Photo: Flickr / Marion Doss
Those who have lived during wartime or the Great Depression know that desperate times call for desperate measures.British journalist Hunter Davies uncovered some of the most interesting austerity trends — for example, cooking sheep brains for dinner — in his book Cold Meat and How to Disguise It: A History of Advice on How to Survive Hard Times.
We’ve compiled some of the top trends here.
Most sensible families were already in the habit of saving food, but the Ministry of Food also encouraged citizens to 'experiment with food they had never tried before,' namely oft-discarded parts like 'nettles, dock leaves, whale meat, or ... sheeps heads or brains,' says Davies.
'Bread, fish, offal and vegetables were not on 'coupons,' as rations were called, and were usually available in season,' writes Davies, 'but almost every other item of food, such as sugar, tea, butter, margarine, cheese, jam and sweets, were all strictly limited to around 1-8 ounces per person.'
'Millions of husbands who set up home in the 1930s were being exposed to an avalanche of books, magazines and newspapers instructing, nay, commanding them to Do It Yourself,' recalls Davies, whose father came of age during WWII.
The range of items to make was astonishing: One magazine called Hobbies Handbook taught men how to DIY everything from guitars to electric clocks to lamps and gramophones.
'Many of these were must-have gadgets and adornments of the times, which every household longed to have, but they were still very expensive in the shops and beyond the reach of most ordinary working folks,' says the author.
'There was a sliding scale whereby you could insure against a child dying before the age of five, which cost only a few pennies a week, but all you got back was £3 when they died,' explains Davies.
'Or you could insure them up to the age of 10 and get more money back, but of course you paid for more. It was an age when all classes had large families--and lost many of them before they grew up.'
Per Gadget Magazine: Rather than nip off the end of an unfinished cigarette, people could off about an inch from the end of a discarded pen cap then slip it on the cigarette to use as a makeshift snuffer.
Another magazine told readers to pick up old cigar butts, open them up and sell the tobacco.
Plenty of magazines were in the 'business of telling you how to make money as well as save it,' says Davies.
In fact, it wasn't uncommon to see 'alluring adverts for earning easy money by sitting at home making sweets or clothes, which you sent off to a central point, or how you could become instantly rich by correctly answering competitions and puzzles and win big money prizes.'
One edition of Fortune ran a contest promising 10,000 prizes to readers, including a motorcar, billiards table and typewriter, if you could guess the lucky numbers hidden in four consecutive issues.
'A whole industry grew up suggesting ways and means for children to be amused, or to amuse themselves, with the minimum expenditure,' says Davies, who notes that families couldn't afford a nanny.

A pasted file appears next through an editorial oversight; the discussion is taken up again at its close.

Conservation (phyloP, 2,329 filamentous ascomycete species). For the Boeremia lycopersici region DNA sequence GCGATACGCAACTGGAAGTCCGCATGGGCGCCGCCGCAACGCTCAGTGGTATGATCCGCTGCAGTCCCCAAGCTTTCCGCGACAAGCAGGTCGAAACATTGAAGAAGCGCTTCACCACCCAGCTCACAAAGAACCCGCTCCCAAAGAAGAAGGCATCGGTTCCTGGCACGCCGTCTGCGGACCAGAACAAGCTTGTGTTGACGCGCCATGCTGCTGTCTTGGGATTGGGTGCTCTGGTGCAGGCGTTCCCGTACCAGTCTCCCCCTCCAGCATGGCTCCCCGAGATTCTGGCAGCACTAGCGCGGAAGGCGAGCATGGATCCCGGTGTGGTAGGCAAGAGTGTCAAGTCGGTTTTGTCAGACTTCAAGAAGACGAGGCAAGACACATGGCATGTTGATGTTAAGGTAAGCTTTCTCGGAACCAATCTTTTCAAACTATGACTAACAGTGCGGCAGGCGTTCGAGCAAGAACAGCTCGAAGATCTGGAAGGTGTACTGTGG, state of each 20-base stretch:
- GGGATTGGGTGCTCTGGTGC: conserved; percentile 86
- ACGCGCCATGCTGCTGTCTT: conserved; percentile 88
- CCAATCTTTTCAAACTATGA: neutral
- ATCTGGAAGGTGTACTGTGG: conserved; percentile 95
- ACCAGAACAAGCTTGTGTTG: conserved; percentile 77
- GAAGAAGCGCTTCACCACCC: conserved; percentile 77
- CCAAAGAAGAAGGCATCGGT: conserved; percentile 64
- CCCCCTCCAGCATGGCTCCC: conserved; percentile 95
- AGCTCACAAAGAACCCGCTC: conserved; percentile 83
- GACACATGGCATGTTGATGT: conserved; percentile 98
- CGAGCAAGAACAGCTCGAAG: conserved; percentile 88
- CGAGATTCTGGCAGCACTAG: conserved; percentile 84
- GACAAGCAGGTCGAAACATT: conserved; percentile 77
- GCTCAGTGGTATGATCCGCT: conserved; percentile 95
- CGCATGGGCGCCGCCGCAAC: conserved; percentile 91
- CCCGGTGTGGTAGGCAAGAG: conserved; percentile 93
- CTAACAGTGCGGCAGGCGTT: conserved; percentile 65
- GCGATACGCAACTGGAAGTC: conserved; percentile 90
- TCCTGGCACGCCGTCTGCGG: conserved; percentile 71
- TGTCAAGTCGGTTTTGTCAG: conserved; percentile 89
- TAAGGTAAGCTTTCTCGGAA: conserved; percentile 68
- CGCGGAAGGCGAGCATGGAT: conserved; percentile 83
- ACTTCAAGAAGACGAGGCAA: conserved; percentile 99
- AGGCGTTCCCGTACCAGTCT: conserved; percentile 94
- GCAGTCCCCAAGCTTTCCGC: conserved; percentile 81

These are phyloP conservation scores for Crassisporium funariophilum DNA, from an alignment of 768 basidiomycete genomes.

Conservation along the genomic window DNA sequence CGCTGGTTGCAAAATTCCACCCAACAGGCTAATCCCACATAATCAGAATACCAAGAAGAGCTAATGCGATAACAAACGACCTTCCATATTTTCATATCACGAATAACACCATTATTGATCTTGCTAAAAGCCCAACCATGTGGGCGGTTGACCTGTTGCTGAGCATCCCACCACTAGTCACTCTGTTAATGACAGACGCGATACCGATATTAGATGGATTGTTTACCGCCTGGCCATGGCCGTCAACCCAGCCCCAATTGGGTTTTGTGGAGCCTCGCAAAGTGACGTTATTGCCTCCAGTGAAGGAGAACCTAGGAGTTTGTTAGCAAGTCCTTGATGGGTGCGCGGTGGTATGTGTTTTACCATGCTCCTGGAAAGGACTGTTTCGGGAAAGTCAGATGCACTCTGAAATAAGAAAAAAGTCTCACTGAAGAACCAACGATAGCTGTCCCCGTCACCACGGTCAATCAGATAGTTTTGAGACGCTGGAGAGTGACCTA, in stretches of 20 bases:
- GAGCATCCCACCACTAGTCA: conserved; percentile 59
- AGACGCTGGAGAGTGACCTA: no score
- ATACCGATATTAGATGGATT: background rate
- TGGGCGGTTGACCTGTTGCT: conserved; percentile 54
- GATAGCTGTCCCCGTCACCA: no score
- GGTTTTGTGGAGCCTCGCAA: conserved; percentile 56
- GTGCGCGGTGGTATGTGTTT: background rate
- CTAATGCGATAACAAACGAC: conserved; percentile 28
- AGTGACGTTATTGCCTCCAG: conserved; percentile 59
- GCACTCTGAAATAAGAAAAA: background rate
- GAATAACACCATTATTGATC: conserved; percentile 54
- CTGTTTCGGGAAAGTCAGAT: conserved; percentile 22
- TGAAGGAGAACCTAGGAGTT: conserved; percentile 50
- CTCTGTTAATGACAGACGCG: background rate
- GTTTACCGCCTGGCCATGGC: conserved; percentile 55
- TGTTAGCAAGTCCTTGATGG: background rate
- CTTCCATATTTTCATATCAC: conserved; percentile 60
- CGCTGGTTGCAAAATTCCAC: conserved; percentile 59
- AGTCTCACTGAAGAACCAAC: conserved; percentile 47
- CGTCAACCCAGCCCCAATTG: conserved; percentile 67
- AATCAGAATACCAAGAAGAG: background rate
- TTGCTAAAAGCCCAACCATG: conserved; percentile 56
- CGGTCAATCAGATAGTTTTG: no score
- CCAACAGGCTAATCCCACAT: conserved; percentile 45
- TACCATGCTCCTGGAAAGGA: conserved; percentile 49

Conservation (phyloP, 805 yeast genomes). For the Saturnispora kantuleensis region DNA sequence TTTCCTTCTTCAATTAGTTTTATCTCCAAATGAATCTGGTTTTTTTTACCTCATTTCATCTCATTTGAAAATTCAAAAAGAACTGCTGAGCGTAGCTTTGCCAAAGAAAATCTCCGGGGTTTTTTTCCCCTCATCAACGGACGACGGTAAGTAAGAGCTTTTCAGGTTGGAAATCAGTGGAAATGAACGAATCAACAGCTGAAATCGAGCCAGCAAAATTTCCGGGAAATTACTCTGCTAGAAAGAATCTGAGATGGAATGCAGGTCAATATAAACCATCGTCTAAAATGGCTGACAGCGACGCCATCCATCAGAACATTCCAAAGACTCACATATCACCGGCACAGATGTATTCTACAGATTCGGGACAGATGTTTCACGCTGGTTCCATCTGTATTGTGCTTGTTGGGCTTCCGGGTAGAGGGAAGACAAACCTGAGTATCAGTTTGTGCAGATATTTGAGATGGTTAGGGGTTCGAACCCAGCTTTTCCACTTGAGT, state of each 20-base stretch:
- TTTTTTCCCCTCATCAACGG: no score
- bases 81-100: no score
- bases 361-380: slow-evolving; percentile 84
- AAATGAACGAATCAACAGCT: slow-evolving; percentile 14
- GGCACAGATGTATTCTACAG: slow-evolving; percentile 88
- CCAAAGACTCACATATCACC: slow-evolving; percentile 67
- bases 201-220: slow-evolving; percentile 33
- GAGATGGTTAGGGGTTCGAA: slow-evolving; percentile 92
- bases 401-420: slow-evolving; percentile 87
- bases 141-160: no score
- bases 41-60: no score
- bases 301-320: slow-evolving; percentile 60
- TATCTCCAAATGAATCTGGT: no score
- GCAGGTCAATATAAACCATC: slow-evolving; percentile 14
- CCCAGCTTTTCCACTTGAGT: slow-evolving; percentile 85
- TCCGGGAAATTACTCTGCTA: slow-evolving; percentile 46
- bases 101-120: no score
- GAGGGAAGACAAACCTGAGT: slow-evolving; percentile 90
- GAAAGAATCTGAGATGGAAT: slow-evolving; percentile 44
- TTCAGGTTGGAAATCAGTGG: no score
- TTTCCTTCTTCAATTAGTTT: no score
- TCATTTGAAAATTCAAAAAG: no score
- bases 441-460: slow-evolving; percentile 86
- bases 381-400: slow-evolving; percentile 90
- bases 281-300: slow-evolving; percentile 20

Some games from 1912 didn't cost a single penny. There was nursery football where children colour a hen's egg to resemble a makeshift football and then try to blow the 'ball' into goals.
Then there were window games, like counting how many men are carrying a parcel or baby, that emerged in this period. 'The first child spotting a soldier walking either way was the first one to win,' Davies notes.
For adults, the games were a cheap alternative to buying a billiard table.
Yes, it sounds mildly disgusting, but during wartime even fats couldn't go to waste.
'They're essential for health and strength!' wrote Wise Housekeeping in Wartime magazine, which advocated for 'scraping thoroughly the papers in which butter and margarine have been wrapped,' and even reusing the papers themselves for 'greasing baking dishes or covering food while it is cooking in the kitchen.'
This tip comes from the March 1949 issue of Gadget Magazine: 'Slit the tube, open it out flat, and proceed to remove the enamel lettering by briskly rubbing with Aceton and fine steel wool or similar material.'
Then using scissors, the magazine told readers to clip the letters and cement them to glass to use as signs or house numbers.
The shreds could also be used to decorate wooden bowls, cover ornaments, glass vases or inkwells.
Clothes rationing began on June 1, 1941 and lasted until 1949 in England, says Davies. But because the styles of clothes rationed were 'so poor,' families turned to darning, sewing and 'repairing knickers' to stretch what they owned.
Almost every family had a sewing machine in their home. Buttons were sewn, elbows were patched and men's clothing was turned into women's as people tried to make do with less.
The phrase 'putting on frills' emerged in that era and refers to revamping old frocks.
'A booklet from the early 1950s called 20 New Bungalow Plans gave detailed instructions and plans on how to build your own bungalow--at prices from £1,900,' writes Davies.
'Sounds quite a lot to me, when old terrace houses at the time could be had for £500, but having a new bungalow was clarty posh, a true status symbol, and could cost £4,000 - £5,000 if you were buying one.'
Both were used to stash coins 'without giving the slightest evidence of value therein,' Davies says.
People also hid money 'in the family Bible and under the mattress,' a place where burglars weren't likely to find them but that was easier to access (and less expensive) than banks.